The fifth Republican debate has come to a close, and there were some some notable “firsts” tonight. It was the first time Marco Rubio and Ted Cruz directly attacked one another, the first time Jeb Bush landed a decent hit on Donald Trump, and the first time any candidate criticized the audience for booing them. (That one was Trump’s work, as you may have suspected.) But at the end of the day, which candidate spoke for the longest amount of time at this debate?
It was in fact Cruz, who spoke for 15 minutes and 58 seconds over the course of the night. Up next was Rubio, who clocked in at 13 minutes and 33 seconds. Then Trump, with 13 minutes and 25 seconds (though it seemed like much, much longer). After those top three, the candidates who spoke for longest, in order, were: Chris Christie (10 minutes and 45 seconds), Ben Carson (10 minutes and 27 seconds), Jeb Bush (10 minutes and 13 seconds), Rand Paul (nine minutes and 46 seconds), Carly Fiorina (nine minutes and 32 seconds), and John Kasich (nine minutes flat).
Most of this isn’t terribly surprising, but there are a few interesting bits. Normally, the candidates who are polling the best are given the most opportunities to speak. From that perspective, this night was a huge win for Christie, as he spoke more than all but three of the candidates, despite pulling a measly average of 2.9 percent of support in the polls. Similarly, the fact that Rubio has less than half the support of Trump in polls didn’t stop him from talking for longer than the real estate magnate.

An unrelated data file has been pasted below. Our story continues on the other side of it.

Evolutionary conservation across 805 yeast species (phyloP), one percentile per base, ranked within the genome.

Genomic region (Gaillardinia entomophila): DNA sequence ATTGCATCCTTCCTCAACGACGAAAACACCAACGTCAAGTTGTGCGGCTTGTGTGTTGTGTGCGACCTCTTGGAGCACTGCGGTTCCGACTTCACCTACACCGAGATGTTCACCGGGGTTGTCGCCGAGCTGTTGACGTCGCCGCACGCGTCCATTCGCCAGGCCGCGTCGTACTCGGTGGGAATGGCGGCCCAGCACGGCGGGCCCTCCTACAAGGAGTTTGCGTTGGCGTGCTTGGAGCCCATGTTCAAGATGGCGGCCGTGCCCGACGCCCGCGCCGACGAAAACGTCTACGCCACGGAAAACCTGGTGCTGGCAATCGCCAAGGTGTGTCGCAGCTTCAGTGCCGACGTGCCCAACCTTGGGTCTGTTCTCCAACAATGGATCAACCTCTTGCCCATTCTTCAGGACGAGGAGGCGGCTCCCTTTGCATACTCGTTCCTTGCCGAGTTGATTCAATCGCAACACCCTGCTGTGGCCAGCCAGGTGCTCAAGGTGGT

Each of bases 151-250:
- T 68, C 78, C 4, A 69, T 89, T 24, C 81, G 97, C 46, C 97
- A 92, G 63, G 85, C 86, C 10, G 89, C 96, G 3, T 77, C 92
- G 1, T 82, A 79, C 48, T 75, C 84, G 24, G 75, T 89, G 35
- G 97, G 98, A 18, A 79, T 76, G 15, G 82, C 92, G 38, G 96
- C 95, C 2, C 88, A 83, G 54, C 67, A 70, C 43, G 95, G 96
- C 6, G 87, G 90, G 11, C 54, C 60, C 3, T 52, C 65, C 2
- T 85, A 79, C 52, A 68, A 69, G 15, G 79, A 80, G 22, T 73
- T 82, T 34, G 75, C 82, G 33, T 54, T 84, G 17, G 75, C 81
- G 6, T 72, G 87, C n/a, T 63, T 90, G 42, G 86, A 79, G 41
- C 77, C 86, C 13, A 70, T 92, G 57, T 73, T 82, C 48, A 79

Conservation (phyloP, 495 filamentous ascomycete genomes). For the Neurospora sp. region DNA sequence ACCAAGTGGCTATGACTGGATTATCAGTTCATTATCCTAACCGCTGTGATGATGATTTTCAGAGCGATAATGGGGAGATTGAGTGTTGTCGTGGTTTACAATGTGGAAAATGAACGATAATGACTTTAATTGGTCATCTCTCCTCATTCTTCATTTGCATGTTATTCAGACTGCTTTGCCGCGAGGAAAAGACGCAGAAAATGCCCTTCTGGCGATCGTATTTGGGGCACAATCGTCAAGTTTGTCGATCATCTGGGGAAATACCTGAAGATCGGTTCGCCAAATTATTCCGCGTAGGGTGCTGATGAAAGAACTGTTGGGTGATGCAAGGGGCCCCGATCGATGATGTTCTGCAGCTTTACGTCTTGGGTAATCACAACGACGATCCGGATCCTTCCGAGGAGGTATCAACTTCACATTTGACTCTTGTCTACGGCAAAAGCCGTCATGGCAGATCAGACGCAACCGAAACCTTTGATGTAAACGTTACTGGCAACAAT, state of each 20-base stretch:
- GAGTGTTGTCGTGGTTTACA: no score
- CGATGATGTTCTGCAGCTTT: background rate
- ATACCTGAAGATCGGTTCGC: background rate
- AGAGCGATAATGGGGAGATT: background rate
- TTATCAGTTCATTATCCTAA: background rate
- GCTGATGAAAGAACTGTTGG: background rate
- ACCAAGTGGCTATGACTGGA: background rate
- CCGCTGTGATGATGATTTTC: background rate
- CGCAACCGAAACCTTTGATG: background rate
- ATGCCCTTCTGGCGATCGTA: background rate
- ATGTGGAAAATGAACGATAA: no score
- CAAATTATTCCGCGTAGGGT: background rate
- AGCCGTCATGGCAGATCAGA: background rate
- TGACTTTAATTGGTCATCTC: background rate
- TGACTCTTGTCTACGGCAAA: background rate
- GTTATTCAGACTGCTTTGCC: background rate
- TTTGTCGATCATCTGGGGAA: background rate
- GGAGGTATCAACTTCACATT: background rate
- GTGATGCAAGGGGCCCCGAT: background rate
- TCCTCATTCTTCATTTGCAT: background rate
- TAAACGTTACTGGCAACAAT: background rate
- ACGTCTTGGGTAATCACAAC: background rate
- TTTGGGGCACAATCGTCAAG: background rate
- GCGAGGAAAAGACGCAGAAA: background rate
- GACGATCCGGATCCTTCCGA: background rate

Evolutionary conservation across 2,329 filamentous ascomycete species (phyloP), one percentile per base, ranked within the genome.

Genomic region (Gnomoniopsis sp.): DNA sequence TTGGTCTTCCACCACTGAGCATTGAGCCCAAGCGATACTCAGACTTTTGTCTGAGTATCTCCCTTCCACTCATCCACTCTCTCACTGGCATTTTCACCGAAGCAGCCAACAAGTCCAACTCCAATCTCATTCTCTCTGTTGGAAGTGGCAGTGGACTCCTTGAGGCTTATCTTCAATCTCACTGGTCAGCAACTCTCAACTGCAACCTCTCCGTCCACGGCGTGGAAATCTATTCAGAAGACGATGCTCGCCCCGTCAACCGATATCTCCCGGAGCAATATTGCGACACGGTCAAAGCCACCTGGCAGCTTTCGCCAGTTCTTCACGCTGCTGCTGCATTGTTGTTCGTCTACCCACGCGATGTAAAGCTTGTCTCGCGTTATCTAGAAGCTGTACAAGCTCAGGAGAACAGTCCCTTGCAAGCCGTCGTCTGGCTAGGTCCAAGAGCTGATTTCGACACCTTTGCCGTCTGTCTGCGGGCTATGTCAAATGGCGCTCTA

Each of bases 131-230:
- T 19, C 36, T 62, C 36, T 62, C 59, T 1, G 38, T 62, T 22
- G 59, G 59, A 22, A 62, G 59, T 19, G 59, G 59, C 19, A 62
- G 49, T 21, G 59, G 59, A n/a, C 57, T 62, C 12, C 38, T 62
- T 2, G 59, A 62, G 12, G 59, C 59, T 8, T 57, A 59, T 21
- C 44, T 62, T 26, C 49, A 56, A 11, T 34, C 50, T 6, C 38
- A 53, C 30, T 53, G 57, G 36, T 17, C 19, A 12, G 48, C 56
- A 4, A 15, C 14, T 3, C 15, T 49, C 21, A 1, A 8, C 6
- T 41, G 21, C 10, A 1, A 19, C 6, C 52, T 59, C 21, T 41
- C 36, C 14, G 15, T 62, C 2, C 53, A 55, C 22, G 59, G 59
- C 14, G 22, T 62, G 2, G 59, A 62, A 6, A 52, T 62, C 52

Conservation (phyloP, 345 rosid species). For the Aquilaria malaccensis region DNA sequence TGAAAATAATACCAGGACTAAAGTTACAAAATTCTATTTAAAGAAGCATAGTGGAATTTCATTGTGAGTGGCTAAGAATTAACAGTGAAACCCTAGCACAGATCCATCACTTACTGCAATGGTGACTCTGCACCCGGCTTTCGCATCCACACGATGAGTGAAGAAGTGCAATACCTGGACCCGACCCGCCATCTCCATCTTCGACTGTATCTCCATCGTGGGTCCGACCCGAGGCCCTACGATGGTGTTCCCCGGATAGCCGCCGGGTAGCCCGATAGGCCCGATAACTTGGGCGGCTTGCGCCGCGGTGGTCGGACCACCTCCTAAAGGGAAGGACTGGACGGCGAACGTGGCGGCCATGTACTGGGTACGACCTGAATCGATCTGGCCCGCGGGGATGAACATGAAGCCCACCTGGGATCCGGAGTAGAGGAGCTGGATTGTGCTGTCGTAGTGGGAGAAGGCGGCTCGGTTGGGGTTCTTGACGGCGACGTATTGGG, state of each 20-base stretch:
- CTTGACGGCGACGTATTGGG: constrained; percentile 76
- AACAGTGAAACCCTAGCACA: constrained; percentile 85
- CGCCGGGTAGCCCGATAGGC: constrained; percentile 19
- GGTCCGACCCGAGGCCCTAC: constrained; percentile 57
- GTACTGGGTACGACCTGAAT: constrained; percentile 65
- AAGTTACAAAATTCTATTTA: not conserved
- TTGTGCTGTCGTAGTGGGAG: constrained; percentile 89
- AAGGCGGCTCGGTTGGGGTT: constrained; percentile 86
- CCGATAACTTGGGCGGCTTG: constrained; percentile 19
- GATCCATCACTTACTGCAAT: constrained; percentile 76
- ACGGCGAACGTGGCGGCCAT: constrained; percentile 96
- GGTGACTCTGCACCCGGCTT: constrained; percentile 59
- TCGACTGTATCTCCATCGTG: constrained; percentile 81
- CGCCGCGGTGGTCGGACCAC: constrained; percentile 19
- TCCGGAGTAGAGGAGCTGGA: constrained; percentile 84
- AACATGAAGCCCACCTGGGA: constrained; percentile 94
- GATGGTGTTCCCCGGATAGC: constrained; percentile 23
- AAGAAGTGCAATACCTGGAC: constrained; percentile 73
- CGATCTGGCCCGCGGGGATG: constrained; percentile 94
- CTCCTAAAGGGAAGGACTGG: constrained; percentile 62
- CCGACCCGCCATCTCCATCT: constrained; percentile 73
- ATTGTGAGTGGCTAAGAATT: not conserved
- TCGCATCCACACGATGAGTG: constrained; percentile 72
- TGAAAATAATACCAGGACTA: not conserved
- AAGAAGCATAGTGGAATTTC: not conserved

Overall, though, the candidates’ speaking times roughly mirrored their standings in the race. It’s becoming increasingly clear that there are only four candidates in the GOP primary who have any real chance of winning the nomination: Trump, Cruz, Rubio, and Carson. Cruz has recently surged in the polls, so it’s fitting that he spoke the most. Carson's support is plummeting, which explains his relatively short speaking time.
Of course, what matters most is what the candidates said, now how long they spoke for. Every additional word uttered by a presidential candidate is a chance to win votes, but the reverse is also true. Talking more gives you more chances to make a comment that ruins your chances of ultimately becoming president of the United States.